So far is this from being true, that the fact that the present system of the universe results from the free, and not necessary election of God, is exclusively what renders creation a reflection of his goodness and moral perfection. It is no virtue, or moral worth in God, that he possesses omniscience. No one ever thinks of attributing to him moral worth on that account. The reason and only reason is, that God can not but be omniscient. His knowledge cannot, by any possibility, be otherwise than it is. Now let us suppose that the action of his will is necessary in the same sense that that of the divine Intelligence is. God, in that case, would be no more entitled to the praise of moral goodness for what he does, than he is for what he knows. If, on the other hand, while He has produced the best possible system of things, He might have produced the worst, the production of the present system is a demonstration of infinite virtue in him.

The position of our author, and that of necessitarians, that a "free cause is no cause at all," and that a cause to be a cause must be adapted to produce, in given circumstances, particular events without the possibility of producing different

and opposite ones, is, as shown above, contrary to the testimony of every man's consciousness pertaining to the action of his own will. It is, at the same time, in direct opposition to the idea of cause as that idea lies in the universal Intelligence. Necessity is never contemplated as an essential element of that idea. of this every one is conscious, when he reflects upon the idea as it lies in his own mind. That is a cause which, in given circumstances, produces events, whether in the same circumstances it can or can not produce different and opposite events.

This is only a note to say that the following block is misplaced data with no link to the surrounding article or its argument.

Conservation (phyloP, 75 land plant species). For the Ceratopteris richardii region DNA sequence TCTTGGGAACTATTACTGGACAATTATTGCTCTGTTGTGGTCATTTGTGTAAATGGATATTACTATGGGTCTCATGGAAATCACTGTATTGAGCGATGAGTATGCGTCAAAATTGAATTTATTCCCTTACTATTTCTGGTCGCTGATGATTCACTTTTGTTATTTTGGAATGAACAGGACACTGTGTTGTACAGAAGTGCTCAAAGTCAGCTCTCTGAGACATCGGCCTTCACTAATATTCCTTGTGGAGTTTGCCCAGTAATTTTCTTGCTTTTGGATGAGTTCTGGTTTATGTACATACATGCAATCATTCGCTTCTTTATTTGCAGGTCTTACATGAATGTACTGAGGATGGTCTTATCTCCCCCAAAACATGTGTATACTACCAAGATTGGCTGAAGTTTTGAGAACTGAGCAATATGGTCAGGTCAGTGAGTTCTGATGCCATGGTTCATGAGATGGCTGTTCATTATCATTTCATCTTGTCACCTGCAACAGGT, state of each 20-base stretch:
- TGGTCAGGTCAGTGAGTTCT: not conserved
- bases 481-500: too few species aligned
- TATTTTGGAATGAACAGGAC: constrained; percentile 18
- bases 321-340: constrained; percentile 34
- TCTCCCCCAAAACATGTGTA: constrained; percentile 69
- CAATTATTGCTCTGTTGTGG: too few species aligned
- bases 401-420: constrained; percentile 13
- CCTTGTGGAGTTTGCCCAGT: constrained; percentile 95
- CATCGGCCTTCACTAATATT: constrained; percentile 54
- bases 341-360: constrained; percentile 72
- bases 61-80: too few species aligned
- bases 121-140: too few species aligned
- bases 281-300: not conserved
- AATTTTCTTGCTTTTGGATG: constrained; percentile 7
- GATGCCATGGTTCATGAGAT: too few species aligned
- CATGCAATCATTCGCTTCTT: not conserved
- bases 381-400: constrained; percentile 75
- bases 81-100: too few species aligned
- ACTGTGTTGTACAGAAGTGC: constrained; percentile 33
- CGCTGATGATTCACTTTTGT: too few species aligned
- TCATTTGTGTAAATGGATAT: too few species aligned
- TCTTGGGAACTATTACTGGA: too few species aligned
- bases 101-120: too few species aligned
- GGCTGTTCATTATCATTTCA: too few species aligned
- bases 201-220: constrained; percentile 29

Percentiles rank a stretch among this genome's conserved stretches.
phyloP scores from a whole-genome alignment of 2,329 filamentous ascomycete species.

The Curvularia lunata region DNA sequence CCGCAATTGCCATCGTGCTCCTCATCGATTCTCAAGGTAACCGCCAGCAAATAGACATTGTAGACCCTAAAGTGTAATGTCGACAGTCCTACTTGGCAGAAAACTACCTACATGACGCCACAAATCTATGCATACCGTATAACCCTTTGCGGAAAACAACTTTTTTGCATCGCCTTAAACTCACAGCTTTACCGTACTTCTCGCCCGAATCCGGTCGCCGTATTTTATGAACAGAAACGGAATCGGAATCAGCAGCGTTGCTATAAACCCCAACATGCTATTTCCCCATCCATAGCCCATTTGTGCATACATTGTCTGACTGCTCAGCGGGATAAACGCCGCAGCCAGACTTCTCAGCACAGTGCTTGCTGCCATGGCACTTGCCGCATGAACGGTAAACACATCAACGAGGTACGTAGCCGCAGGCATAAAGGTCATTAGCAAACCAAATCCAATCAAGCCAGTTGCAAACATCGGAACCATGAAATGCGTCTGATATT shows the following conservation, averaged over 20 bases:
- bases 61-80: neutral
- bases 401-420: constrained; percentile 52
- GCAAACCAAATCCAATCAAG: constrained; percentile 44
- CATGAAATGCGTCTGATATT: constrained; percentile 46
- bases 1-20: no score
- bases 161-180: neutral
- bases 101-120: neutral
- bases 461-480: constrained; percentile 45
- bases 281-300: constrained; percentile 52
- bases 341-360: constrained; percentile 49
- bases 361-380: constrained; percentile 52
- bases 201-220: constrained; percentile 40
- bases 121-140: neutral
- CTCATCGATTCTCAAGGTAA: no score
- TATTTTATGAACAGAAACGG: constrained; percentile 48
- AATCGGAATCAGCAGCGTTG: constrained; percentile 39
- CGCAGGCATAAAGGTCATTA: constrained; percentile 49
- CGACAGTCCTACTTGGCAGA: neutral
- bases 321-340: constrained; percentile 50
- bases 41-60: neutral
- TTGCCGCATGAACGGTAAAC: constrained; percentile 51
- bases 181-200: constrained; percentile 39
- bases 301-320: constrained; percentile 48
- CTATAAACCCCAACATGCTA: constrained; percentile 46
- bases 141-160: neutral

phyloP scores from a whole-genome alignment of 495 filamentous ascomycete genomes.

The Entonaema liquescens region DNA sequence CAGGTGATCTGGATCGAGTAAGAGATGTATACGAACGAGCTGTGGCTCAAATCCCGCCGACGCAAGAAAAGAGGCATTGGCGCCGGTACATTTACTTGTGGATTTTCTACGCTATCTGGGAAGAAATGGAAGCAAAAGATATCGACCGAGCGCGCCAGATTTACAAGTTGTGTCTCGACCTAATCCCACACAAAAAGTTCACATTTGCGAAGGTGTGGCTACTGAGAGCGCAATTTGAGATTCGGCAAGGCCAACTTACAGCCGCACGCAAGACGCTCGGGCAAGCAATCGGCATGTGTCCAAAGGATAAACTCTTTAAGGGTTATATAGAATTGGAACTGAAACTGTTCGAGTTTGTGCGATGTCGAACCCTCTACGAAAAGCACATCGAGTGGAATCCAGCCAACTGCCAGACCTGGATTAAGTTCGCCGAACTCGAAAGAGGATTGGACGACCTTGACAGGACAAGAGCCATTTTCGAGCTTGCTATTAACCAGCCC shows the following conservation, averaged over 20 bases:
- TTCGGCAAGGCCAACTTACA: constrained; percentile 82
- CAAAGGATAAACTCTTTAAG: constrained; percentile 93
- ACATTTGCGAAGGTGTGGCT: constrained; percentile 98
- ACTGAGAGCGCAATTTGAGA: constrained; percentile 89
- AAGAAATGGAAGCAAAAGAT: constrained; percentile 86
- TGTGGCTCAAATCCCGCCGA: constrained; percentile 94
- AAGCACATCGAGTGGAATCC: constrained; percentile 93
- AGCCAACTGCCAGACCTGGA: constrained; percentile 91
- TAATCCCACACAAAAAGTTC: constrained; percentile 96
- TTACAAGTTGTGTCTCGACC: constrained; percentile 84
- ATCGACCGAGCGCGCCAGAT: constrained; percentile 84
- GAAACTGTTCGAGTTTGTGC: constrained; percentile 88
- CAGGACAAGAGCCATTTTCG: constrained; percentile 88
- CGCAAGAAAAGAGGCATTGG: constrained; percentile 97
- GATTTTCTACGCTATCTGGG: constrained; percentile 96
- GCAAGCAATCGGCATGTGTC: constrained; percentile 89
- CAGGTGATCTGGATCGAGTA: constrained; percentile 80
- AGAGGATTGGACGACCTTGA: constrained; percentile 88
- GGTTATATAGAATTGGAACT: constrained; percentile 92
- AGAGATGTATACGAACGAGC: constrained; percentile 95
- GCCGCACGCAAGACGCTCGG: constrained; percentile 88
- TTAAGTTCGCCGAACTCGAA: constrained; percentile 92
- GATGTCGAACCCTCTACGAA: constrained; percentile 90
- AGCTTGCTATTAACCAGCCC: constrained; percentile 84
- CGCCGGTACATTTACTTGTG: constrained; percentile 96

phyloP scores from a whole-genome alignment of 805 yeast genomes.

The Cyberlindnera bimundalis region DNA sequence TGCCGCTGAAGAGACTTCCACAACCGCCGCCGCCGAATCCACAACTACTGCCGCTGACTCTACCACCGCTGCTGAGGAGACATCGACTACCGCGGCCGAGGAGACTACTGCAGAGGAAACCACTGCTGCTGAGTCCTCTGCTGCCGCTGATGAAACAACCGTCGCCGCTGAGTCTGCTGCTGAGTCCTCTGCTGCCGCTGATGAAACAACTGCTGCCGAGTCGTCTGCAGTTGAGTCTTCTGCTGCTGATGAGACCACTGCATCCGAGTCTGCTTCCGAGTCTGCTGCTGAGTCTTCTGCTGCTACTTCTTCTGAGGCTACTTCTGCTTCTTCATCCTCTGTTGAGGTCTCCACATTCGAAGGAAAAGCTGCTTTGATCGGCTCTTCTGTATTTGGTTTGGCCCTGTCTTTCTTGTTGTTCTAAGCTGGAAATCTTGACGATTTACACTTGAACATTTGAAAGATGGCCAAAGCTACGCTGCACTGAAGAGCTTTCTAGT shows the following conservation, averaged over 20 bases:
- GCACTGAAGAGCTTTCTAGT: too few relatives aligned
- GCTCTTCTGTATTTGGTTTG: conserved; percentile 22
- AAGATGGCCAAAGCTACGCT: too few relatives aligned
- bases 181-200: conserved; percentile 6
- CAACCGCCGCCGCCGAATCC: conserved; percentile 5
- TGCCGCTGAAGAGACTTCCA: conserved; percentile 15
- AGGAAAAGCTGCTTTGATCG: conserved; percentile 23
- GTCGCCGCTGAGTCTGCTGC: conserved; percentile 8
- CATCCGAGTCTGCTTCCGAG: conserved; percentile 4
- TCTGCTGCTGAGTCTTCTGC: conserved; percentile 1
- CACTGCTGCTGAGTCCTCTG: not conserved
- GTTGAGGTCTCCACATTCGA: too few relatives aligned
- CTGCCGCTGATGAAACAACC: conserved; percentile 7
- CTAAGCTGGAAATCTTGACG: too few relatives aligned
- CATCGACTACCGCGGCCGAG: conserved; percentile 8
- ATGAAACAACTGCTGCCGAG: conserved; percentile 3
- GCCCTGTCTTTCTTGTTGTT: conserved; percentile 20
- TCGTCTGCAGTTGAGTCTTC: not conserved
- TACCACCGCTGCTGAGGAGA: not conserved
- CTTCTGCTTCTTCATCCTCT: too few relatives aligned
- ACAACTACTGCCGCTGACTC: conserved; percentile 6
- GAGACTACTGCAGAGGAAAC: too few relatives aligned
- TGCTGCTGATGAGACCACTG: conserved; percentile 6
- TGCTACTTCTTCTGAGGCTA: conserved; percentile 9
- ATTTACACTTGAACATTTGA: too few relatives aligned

Besides, the position under consideration is a vicious begging of the question at issue. When the question at issue is whether the will is a free or necessary cause, to reply that a free cause is no cause at all, is to meet the question by assertion instead of argument, to assume instead of proving, the very thing which the author, in the commencement of his work really, as we have seen, pledges himself not to do. We may

still further remark that the fact that the will is a free and not a necessary cause, is what constitutes man a moral agent, and renders him properly responsible for his conduct. If the right and the wrong are, at all times, equally within his power, it is an intuition of universal reason, that he may properly be held responsible for doing the one and avoiding the other. If on the other hand in given circumstances, but one course of conduct is possible to him, and this he cannot but pursue, it is an intuition equally universal and manifest, that he no more deserves praise or blame for what he does, than a heavy body does for tending toward the centre of attraction, without the possibility of tending in any other direction.


The third argument of our auihor is, to use his own words, “taken from the imperfection of liberty, and the perfection of necessity.The possession of liberty, he argues, would, in all respects, be a great imperfection in man; while the fact that he is governed by the law of necessity, constitutes the highest conceivable perfection in him. To establish this point, he first shows conclusively, that it would not be a persection, but an imperfection in man, were his Intelligence governed by the law of liberty instead of that of necessity. The inquiry then arises, the only inquiry of any importance, here presented, bearing upon our present subject, whether it would be an evidence of perfection or imperfection in man, were his will also governed by the same law that his Intelligence